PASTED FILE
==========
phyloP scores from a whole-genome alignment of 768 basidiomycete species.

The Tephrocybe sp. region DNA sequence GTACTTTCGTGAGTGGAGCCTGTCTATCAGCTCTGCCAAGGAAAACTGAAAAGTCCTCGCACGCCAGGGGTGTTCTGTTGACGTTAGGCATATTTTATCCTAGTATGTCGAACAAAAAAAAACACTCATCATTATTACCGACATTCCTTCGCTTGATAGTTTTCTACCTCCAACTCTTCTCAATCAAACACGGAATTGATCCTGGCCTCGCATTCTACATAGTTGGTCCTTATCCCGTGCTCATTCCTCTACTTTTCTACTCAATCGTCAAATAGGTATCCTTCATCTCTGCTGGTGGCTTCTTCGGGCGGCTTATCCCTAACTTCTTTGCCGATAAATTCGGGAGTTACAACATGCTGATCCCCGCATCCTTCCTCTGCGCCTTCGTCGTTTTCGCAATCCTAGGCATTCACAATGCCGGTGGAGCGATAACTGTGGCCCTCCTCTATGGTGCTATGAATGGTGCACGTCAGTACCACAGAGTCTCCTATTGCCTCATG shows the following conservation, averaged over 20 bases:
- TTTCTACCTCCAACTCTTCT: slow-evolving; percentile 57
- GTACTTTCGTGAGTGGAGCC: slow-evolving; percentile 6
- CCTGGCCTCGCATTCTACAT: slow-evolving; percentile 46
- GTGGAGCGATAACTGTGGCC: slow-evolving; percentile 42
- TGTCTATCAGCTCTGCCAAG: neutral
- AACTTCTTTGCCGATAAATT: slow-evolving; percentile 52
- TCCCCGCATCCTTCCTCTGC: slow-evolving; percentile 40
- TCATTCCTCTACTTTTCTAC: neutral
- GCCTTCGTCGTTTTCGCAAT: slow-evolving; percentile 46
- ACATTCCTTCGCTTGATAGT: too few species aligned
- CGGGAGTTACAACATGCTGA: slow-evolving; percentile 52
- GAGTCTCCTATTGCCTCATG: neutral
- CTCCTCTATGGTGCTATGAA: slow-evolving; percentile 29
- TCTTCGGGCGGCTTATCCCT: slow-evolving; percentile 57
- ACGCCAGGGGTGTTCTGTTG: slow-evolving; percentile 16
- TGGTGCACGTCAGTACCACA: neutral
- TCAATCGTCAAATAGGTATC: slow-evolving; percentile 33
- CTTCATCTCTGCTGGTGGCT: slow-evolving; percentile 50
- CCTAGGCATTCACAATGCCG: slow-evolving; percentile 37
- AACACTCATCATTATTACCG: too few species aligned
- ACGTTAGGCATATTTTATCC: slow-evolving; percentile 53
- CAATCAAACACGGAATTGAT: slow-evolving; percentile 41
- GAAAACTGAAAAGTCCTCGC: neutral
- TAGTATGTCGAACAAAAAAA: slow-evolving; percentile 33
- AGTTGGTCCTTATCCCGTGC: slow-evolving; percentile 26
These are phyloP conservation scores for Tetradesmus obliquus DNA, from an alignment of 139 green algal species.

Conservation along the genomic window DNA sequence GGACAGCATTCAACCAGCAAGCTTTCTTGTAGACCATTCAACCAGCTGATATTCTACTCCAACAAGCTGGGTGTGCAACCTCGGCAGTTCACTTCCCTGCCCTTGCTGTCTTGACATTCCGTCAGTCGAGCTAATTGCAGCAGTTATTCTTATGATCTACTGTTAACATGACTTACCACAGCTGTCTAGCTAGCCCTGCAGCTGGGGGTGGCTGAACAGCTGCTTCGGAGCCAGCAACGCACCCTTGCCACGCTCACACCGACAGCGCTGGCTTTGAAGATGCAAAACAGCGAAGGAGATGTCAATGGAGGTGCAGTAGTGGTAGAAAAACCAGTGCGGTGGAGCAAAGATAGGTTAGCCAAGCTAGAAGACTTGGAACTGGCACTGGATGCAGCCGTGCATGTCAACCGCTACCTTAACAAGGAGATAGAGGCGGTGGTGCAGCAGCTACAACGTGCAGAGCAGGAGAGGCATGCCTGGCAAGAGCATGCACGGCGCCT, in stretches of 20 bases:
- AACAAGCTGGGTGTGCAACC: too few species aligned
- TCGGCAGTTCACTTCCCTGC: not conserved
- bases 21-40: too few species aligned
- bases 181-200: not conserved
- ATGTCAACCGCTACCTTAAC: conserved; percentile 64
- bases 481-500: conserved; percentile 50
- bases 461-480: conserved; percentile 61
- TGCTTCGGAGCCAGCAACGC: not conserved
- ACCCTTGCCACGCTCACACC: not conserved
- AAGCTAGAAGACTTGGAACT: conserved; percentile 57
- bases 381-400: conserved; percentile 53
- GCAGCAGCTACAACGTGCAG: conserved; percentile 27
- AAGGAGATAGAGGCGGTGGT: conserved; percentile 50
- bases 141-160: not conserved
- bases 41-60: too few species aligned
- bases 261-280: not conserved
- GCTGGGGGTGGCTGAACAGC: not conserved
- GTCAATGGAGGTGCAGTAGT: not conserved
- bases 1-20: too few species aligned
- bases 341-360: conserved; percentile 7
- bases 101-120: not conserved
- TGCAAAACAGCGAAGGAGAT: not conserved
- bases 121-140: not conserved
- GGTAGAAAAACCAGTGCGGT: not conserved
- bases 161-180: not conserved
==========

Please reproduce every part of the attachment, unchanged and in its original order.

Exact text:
phyloP scores from a whole-genome alignment of 768 basidiomycete species.

The Tephrocybe sp. region DNA sequence GTACTTTCGTGAGTGGAGCCTGTCTATCAGCTCTGCCAAGGAAAACTGAAAAGTCCTCGCACGCCAGGGGTGTTCTGTTGACGTTAGGCATATTTTATCCTAGTATGTCGAACAAAAAAAAACACTCATCATTATTACCGACATTCCTTCGCTTGATAGTTTTCTACCTCCAACTCTTCTCAATCAAACACGGAATTGATCCTGGCCTCGCATTCTACATAGTTGGTCCTTATCCCGTGCTCATTCCTCTACTTTTCTACTCAATCGTCAAATAGGTATCCTTCATCTCTGCTGGTGGCTTCTTCGGGCGGCTTATCCCTAACTTCTTTGCCGATAAATTCGGGAGTTACAACATGCTGATCCCCGCATCCTTCCTCTGCGCCTTCGTCGTTTTCGCAATCCTAGGCATTCACAATGCCGGTGGAGCGATAACTGTGGCCCTCCTCTATGGTGCTATGAATGGTGCACGTCAGTACCACAGAGTCTCCTATTGCCTCATG shows the following conservation, averaged over 20 bases:
- TTTCTACCTCCAACTCTTCT: slow-evolving; percentile 57
- GTACTTTCGTGAGTGGAGCC: slow-evolving; percentile 6
- CCTGGCCTCGCATTCTACAT: slow-evolving; percentile 46
- GTGGAGCGATAACTGTGGCC: slow-evolving; percentile 42
- TGTCTATCAGCTCTGCCAAG: neutral
- AACTTCTTTGCCGATAAATT: slow-evolving; percentile 52
- TCCCCGCATCCTTCCTCTGC: slow-evolving; percentile 40
- TCATTCCTCTACTTTTCTAC: neutral
- GCCTTCGTCGTTTTCGCAAT: slow-evolving; percentile 46
- ACATTCCTTCGCTTGATAGT: too few species aligned
- CGGGAGTTACAACATGCTGA: slow-evolving; percentile 52
- GAGTCTCCTATTGCCTCATG: neutral
- CTCCTCTATGGTGCTATGAA: slow-evolving; percentile 29
- TCTTCGGGCGGCTTATCCCT: slow-evolving; percentile 57
- ACGCCAGGGGTGTTCTGTTG: slow-evolving; percentile 16
- TGGTGCACGTCAGTACCACA: neutral
- TCAATCGTCAAATAGGTATC: slow-evolving; percentile 33
- CTTCATCTCTGCTGGTGGCT: slow-evolving; percentile 50
- CCTAGGCATTCACAATGCCG: slow-evolving; percentile 37
- AACACTCATCATTATTACCG: too few species aligned
- ACGTTAGGCATATTTTATCC: slow-evolving; percentile 53
- CAATCAAACACGGAATTGAT: slow-evolving; percentile 41
- GAAAACTGAAAAGTCCTCGC: neutral
- TAGTATGTCGAACAAAAAAA: slow-evolving; percentile 33
- AGTTGGTCCTTATCCCGTGC: slow-evolving; percentile 26
These are phyloP conservation scores for Tetradesmus obliquus DNA, from an alignment of 139 green algal species.

Conservation along the genomic window DNA sequence GGACAGCATTCAACCAGCAAGCTTTCTTGTAGACCATTCAACCAGCTGATATTCTACTCCAACAAGCTGGGTGTGCAACCTCGGCAGTTCACTTCCCTGCCCTTGCTGTCTTGACATTCCGTCAGTCGAGCTAATTGCAGCAGTTATTCTTATGATCTACTGTTAACATGACTTACCACAGCTGTCTAGCTAGCCCTGCAGCTGGGGGTGGCTGAACAGCTGCTTCGGAGCCAGCAACGCACCCTTGCCACGCTCACACCGACAGCGCTGGCTTTGAAGATGCAAAACAGCGAAGGAGATGTCAATGGAGGTGCAGTAGTGGTAGAAAAACCAGTGCGGTGGAGCAAAGATAGGTTAGCCAAGCTAGAAGACTTGGAACTGGCACTGGATGCAGCCGTGCATGTCAACCGCTACCTTAACAAGGAGATAGAGGCGGTGGTGCAGCAGCTACAACGTGCAGAGCAGGAGAGGCATGCCTGGCAAGAGCATGCACGGCGCCT, in stretches of 20 bases:
- AACAAGCTGGGTGTGCAACC: too few species aligned
- TCGGCAGTTCACTTCCCTGC: not conserved
- bases 21-40: too few species aligned
- bases 181-200: not conserved
- ATGTCAACCGCTACCTTAAC: conserved; percentile 64
- bases 481-500: conserved; percentile 50
- bases 461-480: conserved; percentile 61
- TGCTTCGGAGCCAGCAACGC: not conserved
- ACCCTTGCCACGCTCACACC: not conserved
- AAGCTAGAAGACTTGGAACT: conserved; percentile 57
- bases 381-400: conserved; percentile 53
- GCAGCAGCTACAACGTGCAG: conserved; percentile 27
- AAGGAGATAGAGGCGGTGGT: conserved; percentile 50
- bases 141-160: not conserved
- bases 41-60: too few species aligned
- bases 261-280: not conserved
- GCTGGGGGTGGCTGAACAGC: not conserved
- GTCAATGGAGGTGCAGTAGT: not conserved
- bases 1-20: too few species aligned
- bases 341-360: conserved; percentile 7
- bases 101-120: not conserved
- TGCAAAACAGCGAAGGAGAT: not conserved
- bases 121-140: not conserved
- GGTAGAAAAACCAGTGCGGT: not conserved
- bases 161-180: not conserved